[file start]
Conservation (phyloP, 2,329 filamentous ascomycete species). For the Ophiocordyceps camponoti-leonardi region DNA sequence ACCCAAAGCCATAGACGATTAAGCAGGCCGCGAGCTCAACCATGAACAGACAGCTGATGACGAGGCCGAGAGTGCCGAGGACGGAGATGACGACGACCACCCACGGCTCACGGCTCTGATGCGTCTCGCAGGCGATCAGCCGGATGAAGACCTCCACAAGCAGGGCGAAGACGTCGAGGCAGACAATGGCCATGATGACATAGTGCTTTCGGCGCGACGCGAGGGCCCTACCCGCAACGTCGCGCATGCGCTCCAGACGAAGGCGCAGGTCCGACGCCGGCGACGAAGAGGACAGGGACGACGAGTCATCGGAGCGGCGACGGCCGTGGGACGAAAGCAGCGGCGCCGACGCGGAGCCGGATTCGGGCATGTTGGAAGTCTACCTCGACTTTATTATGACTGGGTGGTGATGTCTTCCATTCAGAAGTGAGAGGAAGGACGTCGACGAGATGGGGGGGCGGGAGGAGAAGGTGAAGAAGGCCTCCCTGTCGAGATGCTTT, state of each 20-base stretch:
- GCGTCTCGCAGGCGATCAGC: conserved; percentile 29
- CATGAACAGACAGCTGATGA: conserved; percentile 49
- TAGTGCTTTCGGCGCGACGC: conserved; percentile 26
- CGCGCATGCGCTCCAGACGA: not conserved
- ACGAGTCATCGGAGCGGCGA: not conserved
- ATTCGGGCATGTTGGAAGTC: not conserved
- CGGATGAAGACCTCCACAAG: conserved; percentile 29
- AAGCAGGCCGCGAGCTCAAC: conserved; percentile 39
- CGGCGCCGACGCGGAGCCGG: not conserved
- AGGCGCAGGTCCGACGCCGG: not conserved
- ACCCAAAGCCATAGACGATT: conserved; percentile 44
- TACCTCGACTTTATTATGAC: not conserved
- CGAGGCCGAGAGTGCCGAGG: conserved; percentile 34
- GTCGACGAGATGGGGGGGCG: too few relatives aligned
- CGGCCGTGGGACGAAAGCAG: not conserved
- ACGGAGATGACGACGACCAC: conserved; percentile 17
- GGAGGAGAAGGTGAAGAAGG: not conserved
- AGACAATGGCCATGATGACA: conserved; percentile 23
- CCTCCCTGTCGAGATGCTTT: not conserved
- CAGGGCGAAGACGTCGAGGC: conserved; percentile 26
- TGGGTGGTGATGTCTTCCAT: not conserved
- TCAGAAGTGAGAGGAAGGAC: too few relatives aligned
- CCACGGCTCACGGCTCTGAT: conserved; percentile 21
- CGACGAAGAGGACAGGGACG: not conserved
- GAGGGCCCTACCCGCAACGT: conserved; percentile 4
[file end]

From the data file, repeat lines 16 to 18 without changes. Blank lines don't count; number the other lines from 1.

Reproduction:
- CGGCCGTGGGACGAAAGCAG: not conserved
- ACGGAGATGACGACGACCAC: conserved; percentile 17
- GGAGGAGAAGGTGAAGAAGG: not conserved